Chainsawing? Wear Chaps!

Michael Gaines showed how a chain saw can get down to the bone, in this case on something from the butcher’s case in a recent demonstration. Heather Dubin

    Chaps may have their place in the world of fashion, but when it comes to using a chain saw, they are a definite must.
    Michael Gaines, founder and president of CW Arborists in East Hampton, held a free chain-saw safety class on Sept. 15 at his place of business on Three Mile Harbor Road. Seven people listened intently as he instructed them about the intricacies of chain-saw techniques.
    “Personal protective equipment is the most important part,” said Mr. Gaines. He discussed how a helmet made to federal standards is of better quality, and the strong webbing inside helps to absorb shock. While a good helmet may be expensive — around $130 — it is well worth it, he said. Wraparound goggles, earmuffs, steel-toed boots, and leg protection complete the ensemble. Chaps, which cost about $100, protect the femoral artery and veins on the legs. “One strike and it’s over pretty fast, folks,” warned Mr. Gaines.
    Nick Dilollo, a CW Arborists employee, was cutting down a pine tree two years ago sans chaps, and he learned their value the hard way. “After I cut the tree through, the chain saw hit my shin. It didn’t hurt until the stitches went in,” said Mr. Dilollo. (He received 30 of them.)
    Mr. Gaines explained the parts of a chain saw, talked about when injuries commonly occur, and discussed various ways to start it. “Many injuries happen from touching the mufflers,” he explained. “That’s a burning injury. Also, one out of five chain-saw injuries are from a kickback,” he said. This happens when the front or the tip of the chain saw touches something, causing the chain saw to rotate back toward its user. “Never cut with the quadrant in the front. It idles and flips up, and the blade can hit you in the face,” said Mr. Gaines.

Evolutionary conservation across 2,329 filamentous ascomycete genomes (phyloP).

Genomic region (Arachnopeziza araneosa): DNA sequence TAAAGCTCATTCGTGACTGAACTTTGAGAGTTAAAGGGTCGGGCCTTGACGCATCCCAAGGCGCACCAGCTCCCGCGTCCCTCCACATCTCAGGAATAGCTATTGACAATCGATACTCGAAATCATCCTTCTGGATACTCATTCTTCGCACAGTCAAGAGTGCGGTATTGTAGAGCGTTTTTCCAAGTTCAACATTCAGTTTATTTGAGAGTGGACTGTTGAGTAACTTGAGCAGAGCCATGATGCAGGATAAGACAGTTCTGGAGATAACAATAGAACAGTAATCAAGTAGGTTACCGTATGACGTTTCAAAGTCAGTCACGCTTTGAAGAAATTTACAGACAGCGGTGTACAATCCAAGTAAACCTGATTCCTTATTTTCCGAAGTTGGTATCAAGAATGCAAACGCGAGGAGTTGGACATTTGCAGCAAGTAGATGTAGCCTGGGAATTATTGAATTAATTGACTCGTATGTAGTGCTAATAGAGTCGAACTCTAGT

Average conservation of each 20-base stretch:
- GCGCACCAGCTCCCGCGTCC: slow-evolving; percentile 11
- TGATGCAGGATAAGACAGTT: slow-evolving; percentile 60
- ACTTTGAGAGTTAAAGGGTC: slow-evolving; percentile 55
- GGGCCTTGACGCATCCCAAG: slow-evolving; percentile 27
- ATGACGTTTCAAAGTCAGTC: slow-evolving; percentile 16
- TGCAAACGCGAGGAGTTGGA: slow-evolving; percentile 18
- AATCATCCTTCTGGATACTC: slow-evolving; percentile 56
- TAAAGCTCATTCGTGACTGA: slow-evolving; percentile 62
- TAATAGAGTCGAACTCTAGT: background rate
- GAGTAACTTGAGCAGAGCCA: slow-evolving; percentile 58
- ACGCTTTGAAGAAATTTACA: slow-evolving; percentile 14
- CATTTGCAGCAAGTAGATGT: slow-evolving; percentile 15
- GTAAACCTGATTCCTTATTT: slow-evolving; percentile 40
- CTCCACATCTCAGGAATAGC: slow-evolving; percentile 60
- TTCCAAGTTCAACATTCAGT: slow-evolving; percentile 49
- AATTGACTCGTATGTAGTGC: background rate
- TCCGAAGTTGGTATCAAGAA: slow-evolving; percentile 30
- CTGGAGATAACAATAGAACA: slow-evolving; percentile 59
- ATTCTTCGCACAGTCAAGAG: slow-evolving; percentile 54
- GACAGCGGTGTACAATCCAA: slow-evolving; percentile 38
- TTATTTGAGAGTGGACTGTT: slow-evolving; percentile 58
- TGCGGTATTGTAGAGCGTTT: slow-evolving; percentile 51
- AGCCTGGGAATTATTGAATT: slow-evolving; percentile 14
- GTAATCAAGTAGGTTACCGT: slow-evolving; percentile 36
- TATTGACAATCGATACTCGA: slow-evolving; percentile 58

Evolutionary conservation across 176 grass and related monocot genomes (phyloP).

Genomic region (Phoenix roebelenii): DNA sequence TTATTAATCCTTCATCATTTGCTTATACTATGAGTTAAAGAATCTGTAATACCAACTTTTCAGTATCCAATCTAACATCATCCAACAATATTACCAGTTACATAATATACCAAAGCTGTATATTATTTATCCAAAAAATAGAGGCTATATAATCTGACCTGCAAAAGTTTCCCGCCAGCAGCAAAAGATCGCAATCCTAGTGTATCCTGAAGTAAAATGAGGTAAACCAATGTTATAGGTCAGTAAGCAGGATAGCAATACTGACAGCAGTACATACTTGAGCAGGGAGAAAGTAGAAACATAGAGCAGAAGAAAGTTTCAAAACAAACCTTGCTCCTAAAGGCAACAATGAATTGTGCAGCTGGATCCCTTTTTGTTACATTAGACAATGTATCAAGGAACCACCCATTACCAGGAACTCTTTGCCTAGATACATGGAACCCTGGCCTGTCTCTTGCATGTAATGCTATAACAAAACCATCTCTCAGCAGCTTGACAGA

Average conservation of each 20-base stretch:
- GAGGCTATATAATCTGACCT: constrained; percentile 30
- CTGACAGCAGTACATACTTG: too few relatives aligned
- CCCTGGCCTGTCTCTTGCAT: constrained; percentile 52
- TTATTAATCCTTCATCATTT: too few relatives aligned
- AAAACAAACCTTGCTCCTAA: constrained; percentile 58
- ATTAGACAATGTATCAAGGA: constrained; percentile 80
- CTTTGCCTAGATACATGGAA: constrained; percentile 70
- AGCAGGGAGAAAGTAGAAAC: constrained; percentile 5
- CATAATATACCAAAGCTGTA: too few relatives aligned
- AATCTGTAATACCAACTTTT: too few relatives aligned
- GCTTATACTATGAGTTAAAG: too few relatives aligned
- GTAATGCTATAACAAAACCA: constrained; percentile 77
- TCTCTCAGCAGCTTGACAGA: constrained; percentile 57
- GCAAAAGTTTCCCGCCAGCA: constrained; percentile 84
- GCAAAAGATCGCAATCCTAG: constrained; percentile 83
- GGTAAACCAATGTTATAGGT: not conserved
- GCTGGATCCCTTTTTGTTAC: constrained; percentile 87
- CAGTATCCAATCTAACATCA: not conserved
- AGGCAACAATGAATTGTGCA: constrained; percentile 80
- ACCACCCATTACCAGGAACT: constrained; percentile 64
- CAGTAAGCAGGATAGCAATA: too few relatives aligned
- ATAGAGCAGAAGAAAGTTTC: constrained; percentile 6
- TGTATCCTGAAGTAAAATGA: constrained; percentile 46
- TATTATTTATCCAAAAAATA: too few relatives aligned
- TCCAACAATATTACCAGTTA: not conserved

According to the International Society of Arboriculture, a kickback takes place at a rate seven times faster than a person can react. On average, Mr. Gaines said, chain-saw injuries are statistically more prevalent when it comes to hands, legs, and knees. “If you miss the brake, you can hit the blade with your hand,” he cautioned. At full speed, a chain saw can operate at 68 miles per hour. Most injuries occur when it is in idle.
    Mr. Gaines talked about how to sharpen a chain saw and demonstrated different kinds of cuts. To prove his point about the importance of chaps, he took a large saw to a pair, and showed how the fabric got stuck in the blade. This layer of safety greatly decreases the chance of a mishap.
    The arborist concluded the evening by cutting into a large piece of meat. Unprotected, the meat was sliced to the bone in a matter of seconds. Safety awareness and a calm demeanor are absolutely necessary when using a chain saw, said Mr. Gaines, adding that “things go wrong in our world when we’re frustrated.”